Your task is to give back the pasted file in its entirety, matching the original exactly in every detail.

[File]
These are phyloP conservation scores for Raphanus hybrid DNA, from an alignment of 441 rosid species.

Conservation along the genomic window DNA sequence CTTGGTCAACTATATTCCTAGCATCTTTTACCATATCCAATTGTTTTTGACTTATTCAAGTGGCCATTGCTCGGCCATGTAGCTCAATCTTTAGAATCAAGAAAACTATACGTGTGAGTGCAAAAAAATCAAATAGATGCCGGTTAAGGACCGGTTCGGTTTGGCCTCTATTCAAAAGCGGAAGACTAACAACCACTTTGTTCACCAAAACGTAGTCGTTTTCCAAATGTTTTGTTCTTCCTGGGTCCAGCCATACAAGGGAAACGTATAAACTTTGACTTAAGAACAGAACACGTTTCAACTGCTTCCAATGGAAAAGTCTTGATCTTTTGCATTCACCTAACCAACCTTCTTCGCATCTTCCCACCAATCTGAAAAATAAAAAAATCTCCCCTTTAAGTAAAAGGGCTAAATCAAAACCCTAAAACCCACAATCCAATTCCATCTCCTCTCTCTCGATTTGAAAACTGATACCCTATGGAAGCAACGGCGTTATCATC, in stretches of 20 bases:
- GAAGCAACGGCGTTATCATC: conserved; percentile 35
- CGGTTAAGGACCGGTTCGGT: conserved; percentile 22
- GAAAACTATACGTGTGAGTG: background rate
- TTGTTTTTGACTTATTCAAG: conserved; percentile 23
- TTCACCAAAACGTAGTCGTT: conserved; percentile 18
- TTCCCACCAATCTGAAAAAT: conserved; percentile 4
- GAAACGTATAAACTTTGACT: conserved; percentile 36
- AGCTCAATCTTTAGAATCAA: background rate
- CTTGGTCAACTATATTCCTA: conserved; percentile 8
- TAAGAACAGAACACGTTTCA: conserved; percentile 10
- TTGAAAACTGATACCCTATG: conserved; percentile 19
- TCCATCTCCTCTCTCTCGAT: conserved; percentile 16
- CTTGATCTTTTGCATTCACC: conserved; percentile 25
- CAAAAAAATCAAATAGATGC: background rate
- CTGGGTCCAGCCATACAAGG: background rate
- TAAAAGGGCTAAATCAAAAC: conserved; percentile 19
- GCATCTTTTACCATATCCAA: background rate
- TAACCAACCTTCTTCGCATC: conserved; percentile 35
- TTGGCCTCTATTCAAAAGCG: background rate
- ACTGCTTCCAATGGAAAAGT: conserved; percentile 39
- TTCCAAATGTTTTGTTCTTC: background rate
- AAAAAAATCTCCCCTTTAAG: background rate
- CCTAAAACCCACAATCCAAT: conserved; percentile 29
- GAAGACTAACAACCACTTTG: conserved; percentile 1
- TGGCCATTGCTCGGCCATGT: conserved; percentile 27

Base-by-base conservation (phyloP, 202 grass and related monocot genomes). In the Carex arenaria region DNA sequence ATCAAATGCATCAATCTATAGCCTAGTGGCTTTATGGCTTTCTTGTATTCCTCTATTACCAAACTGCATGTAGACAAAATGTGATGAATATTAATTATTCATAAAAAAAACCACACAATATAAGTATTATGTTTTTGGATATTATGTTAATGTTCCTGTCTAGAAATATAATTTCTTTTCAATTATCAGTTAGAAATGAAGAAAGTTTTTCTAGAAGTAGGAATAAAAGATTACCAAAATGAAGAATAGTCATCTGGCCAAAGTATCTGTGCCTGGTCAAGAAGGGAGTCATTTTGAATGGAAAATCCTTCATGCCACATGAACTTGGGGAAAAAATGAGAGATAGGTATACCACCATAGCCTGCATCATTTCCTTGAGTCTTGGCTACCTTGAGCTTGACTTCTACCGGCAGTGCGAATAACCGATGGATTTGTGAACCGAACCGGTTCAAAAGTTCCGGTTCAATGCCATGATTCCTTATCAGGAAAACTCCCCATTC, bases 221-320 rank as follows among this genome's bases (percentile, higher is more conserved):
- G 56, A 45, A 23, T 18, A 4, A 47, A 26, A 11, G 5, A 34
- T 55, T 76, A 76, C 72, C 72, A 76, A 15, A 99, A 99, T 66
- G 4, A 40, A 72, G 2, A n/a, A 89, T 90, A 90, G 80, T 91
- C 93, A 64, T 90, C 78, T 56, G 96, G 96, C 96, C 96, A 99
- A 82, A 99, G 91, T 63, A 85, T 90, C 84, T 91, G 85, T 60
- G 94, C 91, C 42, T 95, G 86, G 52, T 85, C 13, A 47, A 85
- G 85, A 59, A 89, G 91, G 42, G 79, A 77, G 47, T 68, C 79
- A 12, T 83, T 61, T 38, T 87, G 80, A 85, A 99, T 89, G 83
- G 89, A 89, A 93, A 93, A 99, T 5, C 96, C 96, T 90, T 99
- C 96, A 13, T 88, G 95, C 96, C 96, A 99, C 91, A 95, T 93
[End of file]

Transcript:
These are phyloP conservation scores for Raphanus hybrid DNA, from an alignment of 441 rosid species.

Conservation along the genomic window DNA sequence CTTGGTCAACTATATTCCTAGCATCTTTTACCATATCCAATTGTTTTTGACTTATTCAAGTGGCCATTGCTCGGCCATGTAGCTCAATCTTTAGAATCAAGAAAACTATACGTGTGAGTGCAAAAAAATCAAATAGATGCCGGTTAAGGACCGGTTCGGTTTGGCCTCTATTCAAAAGCGGAAGACTAACAACCACTTTGTTCACCAAAACGTAGTCGTTTTCCAAATGTTTTGTTCTTCCTGGGTCCAGCCATACAAGGGAAACGTATAAACTTTGACTTAAGAACAGAACACGTTTCAACTGCTTCCAATGGAAAAGTCTTGATCTTTTGCATTCACCTAACCAACCTTCTTCGCATCTTCCCACCAATCTGAAAAATAAAAAAATCTCCCCTTTAAGTAAAAGGGCTAAATCAAAACCCTAAAACCCACAATCCAATTCCATCTCCTCTCTCTCGATTTGAAAACTGATACCCTATGGAAGCAACGGCGTTATCATC, in stretches of 20 bases:
- GAAGCAACGGCGTTATCATC: conserved; percentile 35
- CGGTTAAGGACCGGTTCGGT: conserved; percentile 22
- GAAAACTATACGTGTGAGTG: background rate
- TTGTTTTTGACTTATTCAAG: conserved; percentile 23
- TTCACCAAAACGTAGTCGTT: conserved; percentile 18
- TTCCCACCAATCTGAAAAAT: conserved; percentile 4
- GAAACGTATAAACTTTGACT: conserved; percentile 36
- AGCTCAATCTTTAGAATCAA: background rate
- CTTGGTCAACTATATTCCTA: conserved; percentile 8
- TAAGAACAGAACACGTTTCA: conserved; percentile 10
- TTGAAAACTGATACCCTATG: conserved; percentile 19
- TCCATCTCCTCTCTCTCGAT: conserved; percentile 16
- CTTGATCTTTTGCATTCACC: conserved; percentile 25
- CAAAAAAATCAAATAGATGC: background rate
- CTGGGTCCAGCCATACAAGG: background rate
- TAAAAGGGCTAAATCAAAAC: conserved; percentile 19
- GCATCTTTTACCATATCCAA: background rate
- TAACCAACCTTCTTCGCATC: conserved; percentile 35
- TTGGCCTCTATTCAAAAGCG: background rate
- ACTGCTTCCAATGGAAAAGT: conserved; percentile 39
- TTCCAAATGTTTTGTTCTTC: background rate
- AAAAAAATCTCCCCTTTAAG: background rate
- CCTAAAACCCACAATCCAAT: conserved; percentile 29
- GAAGACTAACAACCACTTTG: conserved; percentile 1
- TGGCCATTGCTCGGCCATGT: conserved; percentile 27

Base-by-base conservation (phyloP, 202 grass and related monocot genomes). In the Carex arenaria region DNA sequence ATCAAATGCATCAATCTATAGCCTAGTGGCTTTATGGCTTTCTTGTATTCCTCTATTACCAAACTGCATGTAGACAAAATGTGATGAATATTAATTATTCATAAAAAAAACCACACAATATAAGTATTATGTTTTTGGATATTATGTTAATGTTCCTGTCTAGAAATATAATTTCTTTTCAATTATCAGTTAGAAATGAAGAAAGTTTTTCTAGAAGTAGGAATAAAAGATTACCAAAATGAAGAATAGTCATCTGGCCAAAGTATCTGTGCCTGGTCAAGAAGGGAGTCATTTTGAATGGAAAATCCTTCATGCCACATGAACTTGGGGAAAAAATGAGAGATAGGTATACCACCATAGCCTGCATCATTTCCTTGAGTCTTGGCTACCTTGAGCTTGACTTCTACCGGCAGTGCGAATAACCGATGGATTTGTGAACCGAACCGGTTCAAAAGTTCCGGTTCAATGCCATGATTCCTTATCAGGAAAACTCCCCATTC, bases 221-320 rank as follows among this genome's bases (percentile, higher is more conserved):
- G 56, A 45, A 23, T 18, A 4, A 47, A 26, A 11, G 5, A 34
- T 55, T 76, A 76, C 72, C 72, A 76, A 15, A 99, A 99, T 66
- G 4, A 40, A 72, G 2, A n/a, A 89, T 90, A 90, G 80, T 91
- C 93, A 64, T 90, C 78, T 56, G 96, G 96, C 96, C 96, A 99
- A 82, A 99, G 91, T 63, A 85, T 90, C 84, T 91, G 85, T 60
- G 94, C 91, C 42, T 95, G 86, G 52, T 85, C 13, A 47, A 85
- G 85, A 59, A 89, G 91, G 42, G 79, A 77, G 47, T 68, C 79
- A 12, T 83, T 61, T 38, T 87, G 80, A 85, A 99, T 89, G 83
- G 89, A 89, A 93, A 93, A 99, T 5, C 96, C 96, T 90, T 99
- C 96, A 13, T 88, G 95, C 96, C 96, A 99, C 91, A 95, T 93